Do evening wedding guests get save the dates? Yes, they do. A save the date is simply a card informing people of the date of your wedding, at least 4 months in advance. This lets attendees keep the date free.
Receiving a save the date isn’t a guarantee that you’ll be invited to the entire wedding day. But it does indicate that you’ll at least be invited to the evening reception. It’s considered very impolite to send someone a save the date and then not invite them to any part of your wedding.
Evening Wedding Invitation Wording
Evening wedding invitations go out along with day invitations, around 6-8 weeks before the wedding. However you word your evening wedding invitations, you must make it clear that this is only an invitation for the reception – not the ceremony or wedding breakfast.
Clearly, it would be rude to write “You are not invited to the ceremony” on your evening guests’ invitations. But there are ways that you can get the point across politely. Here are some evening wedding invite wording examples:
Mr and Mrs John Robinson
request the honour of your presence
at the evening reception
following the marriage of their daughter
Richard Michael Montgomery
on Saturday the thirteenth of August, 2022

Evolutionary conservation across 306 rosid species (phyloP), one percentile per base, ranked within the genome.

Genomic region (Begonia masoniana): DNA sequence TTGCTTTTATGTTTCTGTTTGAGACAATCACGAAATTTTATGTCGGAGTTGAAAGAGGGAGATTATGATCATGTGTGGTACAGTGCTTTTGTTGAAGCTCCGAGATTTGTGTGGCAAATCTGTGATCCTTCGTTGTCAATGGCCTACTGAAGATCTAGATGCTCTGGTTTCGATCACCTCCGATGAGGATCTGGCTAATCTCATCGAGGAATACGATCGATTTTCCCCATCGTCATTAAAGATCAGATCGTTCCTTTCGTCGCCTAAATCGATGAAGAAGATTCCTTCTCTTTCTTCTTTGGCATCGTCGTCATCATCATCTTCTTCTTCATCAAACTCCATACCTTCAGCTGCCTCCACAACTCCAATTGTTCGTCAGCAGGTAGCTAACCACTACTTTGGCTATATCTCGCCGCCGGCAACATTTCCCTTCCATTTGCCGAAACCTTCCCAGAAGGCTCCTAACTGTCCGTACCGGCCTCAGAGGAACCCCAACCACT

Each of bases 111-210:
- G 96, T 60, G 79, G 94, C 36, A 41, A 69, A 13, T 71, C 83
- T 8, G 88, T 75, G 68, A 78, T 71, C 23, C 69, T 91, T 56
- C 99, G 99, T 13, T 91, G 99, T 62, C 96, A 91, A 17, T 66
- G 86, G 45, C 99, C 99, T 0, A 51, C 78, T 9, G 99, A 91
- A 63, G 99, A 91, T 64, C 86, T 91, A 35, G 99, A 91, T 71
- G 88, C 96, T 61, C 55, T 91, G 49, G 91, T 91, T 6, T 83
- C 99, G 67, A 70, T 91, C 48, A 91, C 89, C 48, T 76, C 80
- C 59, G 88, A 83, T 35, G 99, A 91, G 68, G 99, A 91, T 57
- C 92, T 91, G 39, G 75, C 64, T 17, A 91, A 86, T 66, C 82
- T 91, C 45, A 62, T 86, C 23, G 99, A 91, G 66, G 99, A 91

at seven o’clock in the evening
Or, if you prefer a less formal invitation:
Alison and Richard
invite you to join them
for an evening of drinks and dancing
to celebrate their wedding
on Saturday 13th August, 2022
There should be no ambiguity here – the last thing you need is for an evening-only guest to turn up to the ceremony, and expect to be fed afterwards, when there’s no meal or seat allocated for them!
Evening Wedding Guest FAQs
Here are some of the most frequently asked etiquette questions about evening-only wedding guests. We hope you find them useful!
Do Evening Wedding Guests Need to RSVP?
Yes, of course. You should send out evening wedding invitations at the same time as day invites, along with a RSVP card bearing the same deadline. You may wish to use a different reply card design for evening-only guests, so that you can more easily sort your RSVPs.